Politicians needs to show moral leadership instead of being dismissive and unwilling to acknowledge the constitutional rights of Indigenous people, says a Border-based constitutional expert.
Charles Sturt University senior law lecturer Bede Harris told a joint select committee uncertainty about how to achieve the acknowledgment was not preventing action, instead the obstacle was the government’s unwillingness to effect change.
Dr Harris called for constitutional change, and suggested a treaty between the government and Indigenous people was a ‘useful first step’.
“Australia is – one would hope – a less conservative country than it was at the time of the 1967 referendum,” he said.
“Surely it would therefore not be too difficult a task – if our politicians could display moral leadership of the type that existed in 1967 – to overcome opposition to measures which Indigenous people have requested?”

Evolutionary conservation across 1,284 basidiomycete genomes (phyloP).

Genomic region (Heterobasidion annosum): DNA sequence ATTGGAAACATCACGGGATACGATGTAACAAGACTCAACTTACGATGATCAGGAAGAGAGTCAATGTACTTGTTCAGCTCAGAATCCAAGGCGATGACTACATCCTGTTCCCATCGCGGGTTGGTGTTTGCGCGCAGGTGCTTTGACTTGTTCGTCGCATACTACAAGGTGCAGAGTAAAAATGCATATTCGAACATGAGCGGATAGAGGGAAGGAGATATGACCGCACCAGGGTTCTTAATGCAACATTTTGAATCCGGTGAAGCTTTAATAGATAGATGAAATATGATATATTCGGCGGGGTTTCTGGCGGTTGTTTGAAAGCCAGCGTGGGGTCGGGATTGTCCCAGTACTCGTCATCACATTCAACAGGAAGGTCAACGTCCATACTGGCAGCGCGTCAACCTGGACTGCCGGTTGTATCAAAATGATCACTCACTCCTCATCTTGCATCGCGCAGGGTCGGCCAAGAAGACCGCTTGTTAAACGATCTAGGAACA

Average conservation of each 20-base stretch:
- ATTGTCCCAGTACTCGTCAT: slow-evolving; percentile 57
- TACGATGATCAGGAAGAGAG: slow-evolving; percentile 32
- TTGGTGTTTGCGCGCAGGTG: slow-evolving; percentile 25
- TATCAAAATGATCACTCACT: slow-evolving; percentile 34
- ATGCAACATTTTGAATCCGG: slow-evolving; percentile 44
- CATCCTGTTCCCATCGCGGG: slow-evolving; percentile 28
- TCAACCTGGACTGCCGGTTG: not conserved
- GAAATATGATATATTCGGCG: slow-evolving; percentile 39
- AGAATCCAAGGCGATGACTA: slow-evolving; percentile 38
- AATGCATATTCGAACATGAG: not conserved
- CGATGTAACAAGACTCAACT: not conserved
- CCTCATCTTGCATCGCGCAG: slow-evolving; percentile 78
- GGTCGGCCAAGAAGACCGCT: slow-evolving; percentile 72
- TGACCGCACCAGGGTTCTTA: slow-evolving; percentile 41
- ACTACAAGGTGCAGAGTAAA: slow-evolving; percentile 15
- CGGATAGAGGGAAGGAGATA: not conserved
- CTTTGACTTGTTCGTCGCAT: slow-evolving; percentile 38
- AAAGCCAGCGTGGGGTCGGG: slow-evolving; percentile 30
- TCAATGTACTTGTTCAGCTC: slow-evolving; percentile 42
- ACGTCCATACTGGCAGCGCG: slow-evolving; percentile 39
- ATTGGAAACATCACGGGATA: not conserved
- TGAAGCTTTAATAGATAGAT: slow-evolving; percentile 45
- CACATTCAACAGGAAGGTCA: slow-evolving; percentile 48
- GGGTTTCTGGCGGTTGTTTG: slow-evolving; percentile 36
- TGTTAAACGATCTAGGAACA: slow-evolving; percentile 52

Dr Harris gave evidence to the committee on the Constitutional Recognition Relating to Aboriginal and Torres Strait Islander People, following a written submission.
He criticised the government’s rejection of the 2017 Uluru Statement from the Heart.
“The proposed body would have had only an advisory role, the request for its establishment was modest, and the government’s curt rejection of the proposal was dismissive,” he said.
“Because a treaty itself would not change the law, anything agreed to in a treaty would have to be put either into the constitution or into statute.”
Dr Harris recommended the constitution be amended to prevent ethnic discrimination and also so the Commonwealth could enter into agreements with indigenous people and enact legislation to give effect to the treaty.
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